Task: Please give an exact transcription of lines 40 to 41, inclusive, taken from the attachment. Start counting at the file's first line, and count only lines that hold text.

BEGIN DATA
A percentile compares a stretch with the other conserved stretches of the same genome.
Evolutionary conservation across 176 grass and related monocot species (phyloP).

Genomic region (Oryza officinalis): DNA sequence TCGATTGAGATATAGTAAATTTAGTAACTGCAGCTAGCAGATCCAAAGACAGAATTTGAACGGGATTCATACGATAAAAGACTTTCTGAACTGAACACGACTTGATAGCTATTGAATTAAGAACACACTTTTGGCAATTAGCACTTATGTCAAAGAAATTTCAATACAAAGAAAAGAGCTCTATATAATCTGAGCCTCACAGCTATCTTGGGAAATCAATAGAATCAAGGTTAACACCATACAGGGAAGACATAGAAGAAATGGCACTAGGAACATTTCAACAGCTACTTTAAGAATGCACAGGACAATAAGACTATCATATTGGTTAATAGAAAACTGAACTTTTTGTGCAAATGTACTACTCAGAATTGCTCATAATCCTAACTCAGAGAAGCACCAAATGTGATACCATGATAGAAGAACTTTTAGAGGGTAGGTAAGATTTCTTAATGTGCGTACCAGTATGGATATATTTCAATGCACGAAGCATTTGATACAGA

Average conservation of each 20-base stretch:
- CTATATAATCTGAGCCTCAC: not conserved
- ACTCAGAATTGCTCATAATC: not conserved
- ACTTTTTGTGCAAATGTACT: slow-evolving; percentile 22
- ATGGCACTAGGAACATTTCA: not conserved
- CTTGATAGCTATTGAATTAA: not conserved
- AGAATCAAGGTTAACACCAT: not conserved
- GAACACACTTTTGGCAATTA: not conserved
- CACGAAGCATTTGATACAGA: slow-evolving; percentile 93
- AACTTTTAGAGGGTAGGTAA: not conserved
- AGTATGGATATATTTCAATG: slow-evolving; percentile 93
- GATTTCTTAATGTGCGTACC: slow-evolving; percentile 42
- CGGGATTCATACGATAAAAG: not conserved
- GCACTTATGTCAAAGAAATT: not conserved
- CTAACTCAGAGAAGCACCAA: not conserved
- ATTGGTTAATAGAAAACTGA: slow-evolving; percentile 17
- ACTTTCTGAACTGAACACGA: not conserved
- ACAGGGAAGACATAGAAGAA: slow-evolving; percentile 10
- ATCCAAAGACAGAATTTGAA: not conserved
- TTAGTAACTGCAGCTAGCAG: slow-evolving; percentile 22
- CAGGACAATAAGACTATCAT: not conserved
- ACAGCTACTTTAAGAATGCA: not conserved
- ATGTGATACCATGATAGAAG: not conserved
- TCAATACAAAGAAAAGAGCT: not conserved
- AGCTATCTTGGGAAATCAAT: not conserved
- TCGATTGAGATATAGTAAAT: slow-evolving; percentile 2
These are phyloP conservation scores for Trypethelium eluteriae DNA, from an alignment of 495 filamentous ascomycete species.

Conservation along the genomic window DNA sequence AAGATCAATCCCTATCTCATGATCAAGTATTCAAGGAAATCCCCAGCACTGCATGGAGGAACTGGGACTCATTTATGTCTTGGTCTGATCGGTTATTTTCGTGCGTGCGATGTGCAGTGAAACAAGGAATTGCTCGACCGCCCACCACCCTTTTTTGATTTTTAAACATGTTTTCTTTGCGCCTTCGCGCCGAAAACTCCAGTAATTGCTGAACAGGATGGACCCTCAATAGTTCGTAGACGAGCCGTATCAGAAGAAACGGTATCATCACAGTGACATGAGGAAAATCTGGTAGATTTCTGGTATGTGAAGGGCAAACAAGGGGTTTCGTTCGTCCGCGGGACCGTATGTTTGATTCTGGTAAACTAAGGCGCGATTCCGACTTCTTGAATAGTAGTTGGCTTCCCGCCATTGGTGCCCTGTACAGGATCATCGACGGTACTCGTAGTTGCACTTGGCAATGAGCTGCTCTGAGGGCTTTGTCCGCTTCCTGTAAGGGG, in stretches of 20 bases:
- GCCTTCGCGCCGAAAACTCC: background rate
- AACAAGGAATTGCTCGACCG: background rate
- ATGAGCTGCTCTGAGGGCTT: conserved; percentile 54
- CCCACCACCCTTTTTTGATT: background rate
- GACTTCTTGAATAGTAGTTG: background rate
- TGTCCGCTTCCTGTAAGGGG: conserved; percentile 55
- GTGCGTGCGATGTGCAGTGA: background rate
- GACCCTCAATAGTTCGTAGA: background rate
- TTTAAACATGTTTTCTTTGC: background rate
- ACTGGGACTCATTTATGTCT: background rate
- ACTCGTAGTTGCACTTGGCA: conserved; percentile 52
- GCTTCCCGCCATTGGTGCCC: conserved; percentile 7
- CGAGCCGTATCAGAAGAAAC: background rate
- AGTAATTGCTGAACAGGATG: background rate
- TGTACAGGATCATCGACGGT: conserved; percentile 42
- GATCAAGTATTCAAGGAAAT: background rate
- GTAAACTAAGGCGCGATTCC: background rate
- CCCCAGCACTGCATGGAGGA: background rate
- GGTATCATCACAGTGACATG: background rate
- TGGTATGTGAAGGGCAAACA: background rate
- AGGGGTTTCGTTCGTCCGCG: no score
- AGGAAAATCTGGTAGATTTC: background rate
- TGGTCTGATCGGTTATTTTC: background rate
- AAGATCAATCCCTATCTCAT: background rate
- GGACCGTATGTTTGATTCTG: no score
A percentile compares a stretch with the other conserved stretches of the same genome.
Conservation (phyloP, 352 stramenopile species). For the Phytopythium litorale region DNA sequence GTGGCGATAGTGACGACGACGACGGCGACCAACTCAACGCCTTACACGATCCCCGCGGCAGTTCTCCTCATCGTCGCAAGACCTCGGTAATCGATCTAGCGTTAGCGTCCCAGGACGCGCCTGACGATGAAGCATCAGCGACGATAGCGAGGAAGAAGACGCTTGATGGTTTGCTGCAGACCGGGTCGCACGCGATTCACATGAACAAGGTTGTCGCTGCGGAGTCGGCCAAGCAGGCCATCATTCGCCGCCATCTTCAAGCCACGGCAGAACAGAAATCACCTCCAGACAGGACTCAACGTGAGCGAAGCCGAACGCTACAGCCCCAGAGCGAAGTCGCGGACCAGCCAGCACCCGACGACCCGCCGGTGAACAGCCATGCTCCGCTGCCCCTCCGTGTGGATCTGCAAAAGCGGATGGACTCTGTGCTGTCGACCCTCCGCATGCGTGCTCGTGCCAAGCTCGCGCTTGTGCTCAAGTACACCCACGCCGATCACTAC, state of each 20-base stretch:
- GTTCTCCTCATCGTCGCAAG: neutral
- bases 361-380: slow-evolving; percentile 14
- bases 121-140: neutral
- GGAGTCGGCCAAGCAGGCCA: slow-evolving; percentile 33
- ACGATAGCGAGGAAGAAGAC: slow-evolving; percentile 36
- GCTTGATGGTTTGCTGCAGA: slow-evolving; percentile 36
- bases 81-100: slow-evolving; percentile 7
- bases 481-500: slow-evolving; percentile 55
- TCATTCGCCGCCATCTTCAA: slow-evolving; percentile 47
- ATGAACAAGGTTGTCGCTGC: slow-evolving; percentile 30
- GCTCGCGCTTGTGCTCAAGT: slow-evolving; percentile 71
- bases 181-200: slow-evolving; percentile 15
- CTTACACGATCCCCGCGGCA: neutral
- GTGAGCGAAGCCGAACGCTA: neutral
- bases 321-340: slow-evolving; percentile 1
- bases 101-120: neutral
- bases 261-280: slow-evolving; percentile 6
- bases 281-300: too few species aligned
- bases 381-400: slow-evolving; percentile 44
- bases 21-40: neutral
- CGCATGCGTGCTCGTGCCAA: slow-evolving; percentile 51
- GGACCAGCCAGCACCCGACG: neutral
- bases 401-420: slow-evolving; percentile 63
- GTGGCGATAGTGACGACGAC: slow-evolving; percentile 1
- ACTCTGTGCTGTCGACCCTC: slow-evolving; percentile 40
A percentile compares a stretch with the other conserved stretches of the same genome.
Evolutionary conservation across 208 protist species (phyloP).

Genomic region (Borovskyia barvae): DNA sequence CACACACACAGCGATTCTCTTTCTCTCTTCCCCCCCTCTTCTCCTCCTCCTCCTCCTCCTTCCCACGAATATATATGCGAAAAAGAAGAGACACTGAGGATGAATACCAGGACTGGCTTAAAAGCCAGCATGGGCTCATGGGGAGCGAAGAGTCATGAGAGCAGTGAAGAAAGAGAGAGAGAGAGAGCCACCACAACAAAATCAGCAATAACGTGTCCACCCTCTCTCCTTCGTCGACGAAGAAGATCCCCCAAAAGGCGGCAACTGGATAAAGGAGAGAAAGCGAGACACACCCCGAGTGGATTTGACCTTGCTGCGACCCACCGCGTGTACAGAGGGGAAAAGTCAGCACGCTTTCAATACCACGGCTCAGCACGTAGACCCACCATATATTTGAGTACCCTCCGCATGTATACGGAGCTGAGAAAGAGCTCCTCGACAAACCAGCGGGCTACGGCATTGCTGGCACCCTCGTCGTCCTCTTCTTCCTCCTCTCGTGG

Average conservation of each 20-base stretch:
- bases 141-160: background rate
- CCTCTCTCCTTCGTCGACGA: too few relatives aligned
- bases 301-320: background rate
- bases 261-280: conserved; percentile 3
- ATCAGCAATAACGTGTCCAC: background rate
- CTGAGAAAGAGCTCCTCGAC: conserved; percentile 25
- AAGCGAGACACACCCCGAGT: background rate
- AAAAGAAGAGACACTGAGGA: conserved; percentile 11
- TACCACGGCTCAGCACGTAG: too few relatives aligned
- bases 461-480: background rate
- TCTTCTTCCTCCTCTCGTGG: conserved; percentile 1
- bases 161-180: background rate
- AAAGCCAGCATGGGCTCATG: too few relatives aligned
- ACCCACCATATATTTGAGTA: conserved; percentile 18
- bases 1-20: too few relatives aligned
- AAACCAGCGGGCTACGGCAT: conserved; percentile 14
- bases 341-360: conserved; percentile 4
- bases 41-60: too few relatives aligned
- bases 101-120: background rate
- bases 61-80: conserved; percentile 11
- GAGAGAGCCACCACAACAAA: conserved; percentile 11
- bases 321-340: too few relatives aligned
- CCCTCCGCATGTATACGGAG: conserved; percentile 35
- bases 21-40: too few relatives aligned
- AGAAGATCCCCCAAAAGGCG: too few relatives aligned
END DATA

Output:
- TTTAAACATGTTTTCTTTGC: background rate
- ACTGGGACTCATTTATGTCT: background rate